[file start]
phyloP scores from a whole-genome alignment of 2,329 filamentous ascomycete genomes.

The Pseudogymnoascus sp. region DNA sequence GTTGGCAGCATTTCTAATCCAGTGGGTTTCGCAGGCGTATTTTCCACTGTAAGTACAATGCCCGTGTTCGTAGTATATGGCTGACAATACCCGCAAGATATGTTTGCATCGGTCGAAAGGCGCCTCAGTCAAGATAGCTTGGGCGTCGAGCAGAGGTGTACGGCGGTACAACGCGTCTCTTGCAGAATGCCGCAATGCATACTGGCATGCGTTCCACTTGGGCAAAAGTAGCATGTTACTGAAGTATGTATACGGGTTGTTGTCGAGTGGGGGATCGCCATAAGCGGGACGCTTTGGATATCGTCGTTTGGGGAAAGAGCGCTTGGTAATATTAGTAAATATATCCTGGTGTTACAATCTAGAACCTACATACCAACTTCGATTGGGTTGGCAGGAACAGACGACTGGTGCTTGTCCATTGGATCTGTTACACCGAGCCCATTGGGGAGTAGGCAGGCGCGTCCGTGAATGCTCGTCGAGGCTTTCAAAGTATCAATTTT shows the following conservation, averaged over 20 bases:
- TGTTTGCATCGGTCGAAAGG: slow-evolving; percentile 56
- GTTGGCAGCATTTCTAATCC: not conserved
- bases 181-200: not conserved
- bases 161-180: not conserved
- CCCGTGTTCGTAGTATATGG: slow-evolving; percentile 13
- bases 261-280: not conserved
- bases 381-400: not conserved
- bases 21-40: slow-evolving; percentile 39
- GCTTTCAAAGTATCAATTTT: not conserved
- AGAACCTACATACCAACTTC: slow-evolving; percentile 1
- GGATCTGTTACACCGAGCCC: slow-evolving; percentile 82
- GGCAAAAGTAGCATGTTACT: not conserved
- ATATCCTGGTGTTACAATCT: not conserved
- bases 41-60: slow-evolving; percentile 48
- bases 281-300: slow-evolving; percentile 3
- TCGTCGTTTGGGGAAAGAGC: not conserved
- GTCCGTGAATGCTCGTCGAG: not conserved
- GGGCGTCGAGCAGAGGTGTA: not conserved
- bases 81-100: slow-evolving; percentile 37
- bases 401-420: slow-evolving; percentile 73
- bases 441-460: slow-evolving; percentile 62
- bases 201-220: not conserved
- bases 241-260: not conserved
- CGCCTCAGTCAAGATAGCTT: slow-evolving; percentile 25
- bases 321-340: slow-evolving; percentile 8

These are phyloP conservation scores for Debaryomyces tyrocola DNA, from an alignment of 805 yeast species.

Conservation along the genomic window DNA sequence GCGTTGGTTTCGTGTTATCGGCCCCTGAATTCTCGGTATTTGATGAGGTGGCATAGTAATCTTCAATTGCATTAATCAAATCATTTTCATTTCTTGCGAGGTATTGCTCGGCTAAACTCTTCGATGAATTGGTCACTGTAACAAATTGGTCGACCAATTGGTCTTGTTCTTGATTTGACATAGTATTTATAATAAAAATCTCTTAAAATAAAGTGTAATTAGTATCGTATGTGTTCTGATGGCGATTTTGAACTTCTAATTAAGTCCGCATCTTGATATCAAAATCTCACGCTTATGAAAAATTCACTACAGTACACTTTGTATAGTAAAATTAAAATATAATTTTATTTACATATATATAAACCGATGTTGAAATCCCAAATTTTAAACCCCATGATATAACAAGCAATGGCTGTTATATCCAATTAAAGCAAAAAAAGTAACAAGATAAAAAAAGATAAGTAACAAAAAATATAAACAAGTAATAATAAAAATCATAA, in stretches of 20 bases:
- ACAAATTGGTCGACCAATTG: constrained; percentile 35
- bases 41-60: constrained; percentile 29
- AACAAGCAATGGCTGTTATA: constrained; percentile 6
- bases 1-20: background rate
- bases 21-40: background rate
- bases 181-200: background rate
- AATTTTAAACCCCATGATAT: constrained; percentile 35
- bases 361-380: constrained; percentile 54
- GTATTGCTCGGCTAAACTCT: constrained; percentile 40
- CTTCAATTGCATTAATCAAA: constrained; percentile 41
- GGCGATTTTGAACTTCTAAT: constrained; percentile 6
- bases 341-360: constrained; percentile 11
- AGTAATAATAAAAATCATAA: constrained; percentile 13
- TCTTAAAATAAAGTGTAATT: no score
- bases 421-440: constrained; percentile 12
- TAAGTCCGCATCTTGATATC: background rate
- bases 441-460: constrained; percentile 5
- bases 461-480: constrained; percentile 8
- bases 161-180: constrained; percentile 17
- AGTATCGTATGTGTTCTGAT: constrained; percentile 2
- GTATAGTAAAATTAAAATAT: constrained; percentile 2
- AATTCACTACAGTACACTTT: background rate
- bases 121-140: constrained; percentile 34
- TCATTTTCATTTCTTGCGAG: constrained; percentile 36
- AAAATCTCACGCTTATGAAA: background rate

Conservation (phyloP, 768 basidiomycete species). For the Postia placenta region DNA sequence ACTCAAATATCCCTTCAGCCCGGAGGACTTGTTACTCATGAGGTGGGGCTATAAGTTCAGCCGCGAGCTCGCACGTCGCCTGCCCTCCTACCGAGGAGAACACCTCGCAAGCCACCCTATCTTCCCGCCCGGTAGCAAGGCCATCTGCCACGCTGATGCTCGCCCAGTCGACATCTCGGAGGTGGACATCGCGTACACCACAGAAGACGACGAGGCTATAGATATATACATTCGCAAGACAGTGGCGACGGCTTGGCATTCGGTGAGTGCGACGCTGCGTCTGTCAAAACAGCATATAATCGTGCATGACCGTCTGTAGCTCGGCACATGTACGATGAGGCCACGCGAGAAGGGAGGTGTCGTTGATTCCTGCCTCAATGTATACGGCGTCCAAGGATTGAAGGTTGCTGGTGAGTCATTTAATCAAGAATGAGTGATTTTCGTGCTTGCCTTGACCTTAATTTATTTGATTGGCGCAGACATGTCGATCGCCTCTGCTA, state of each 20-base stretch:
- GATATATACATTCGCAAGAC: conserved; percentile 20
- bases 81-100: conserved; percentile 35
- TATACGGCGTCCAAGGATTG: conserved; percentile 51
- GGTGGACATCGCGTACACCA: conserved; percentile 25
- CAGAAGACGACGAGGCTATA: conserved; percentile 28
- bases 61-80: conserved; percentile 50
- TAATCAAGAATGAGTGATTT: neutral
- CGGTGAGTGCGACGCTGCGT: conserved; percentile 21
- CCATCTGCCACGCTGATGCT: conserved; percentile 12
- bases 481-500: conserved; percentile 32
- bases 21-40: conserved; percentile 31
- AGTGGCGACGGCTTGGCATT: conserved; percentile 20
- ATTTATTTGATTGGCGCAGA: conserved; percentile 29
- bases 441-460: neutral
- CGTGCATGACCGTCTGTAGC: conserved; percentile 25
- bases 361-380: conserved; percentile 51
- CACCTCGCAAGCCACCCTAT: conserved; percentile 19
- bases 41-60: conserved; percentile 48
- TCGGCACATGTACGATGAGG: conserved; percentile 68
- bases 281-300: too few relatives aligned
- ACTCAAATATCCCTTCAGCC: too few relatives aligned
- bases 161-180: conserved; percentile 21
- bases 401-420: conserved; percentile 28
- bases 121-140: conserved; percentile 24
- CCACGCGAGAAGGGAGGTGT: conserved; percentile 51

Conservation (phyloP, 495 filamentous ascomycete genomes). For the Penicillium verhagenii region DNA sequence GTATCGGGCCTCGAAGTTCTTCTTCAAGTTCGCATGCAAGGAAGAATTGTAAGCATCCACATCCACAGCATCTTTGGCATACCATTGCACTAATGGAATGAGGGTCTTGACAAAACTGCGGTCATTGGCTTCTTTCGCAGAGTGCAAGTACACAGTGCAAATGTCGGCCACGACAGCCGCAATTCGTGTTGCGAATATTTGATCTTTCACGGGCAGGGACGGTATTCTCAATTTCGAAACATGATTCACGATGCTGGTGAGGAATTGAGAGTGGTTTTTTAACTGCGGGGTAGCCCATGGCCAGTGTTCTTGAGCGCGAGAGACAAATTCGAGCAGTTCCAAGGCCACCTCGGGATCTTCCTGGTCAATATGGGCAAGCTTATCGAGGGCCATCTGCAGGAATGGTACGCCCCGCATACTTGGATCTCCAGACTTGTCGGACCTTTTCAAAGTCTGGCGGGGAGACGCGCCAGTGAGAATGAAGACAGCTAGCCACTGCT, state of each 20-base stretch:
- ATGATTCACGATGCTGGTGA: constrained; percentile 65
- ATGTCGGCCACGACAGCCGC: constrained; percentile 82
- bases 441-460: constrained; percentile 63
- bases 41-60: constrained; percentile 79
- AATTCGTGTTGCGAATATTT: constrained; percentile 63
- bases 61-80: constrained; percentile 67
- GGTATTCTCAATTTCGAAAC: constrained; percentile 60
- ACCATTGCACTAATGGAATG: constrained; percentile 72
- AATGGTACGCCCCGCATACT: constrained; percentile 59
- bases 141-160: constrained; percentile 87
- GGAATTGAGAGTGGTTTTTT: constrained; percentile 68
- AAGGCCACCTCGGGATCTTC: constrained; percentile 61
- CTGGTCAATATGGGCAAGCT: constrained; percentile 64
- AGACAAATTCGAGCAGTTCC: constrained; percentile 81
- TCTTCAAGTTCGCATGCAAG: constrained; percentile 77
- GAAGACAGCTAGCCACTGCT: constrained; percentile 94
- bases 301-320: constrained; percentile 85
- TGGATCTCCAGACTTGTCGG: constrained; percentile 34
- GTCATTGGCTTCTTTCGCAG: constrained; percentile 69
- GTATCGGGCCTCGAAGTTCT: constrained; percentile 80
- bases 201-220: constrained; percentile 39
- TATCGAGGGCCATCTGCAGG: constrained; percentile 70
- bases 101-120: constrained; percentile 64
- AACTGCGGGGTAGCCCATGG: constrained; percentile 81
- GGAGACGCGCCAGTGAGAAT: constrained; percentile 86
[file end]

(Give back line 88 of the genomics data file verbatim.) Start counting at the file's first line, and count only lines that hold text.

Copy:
- GGTATTCTCAATTTCGAAAC: constrained; percentile 60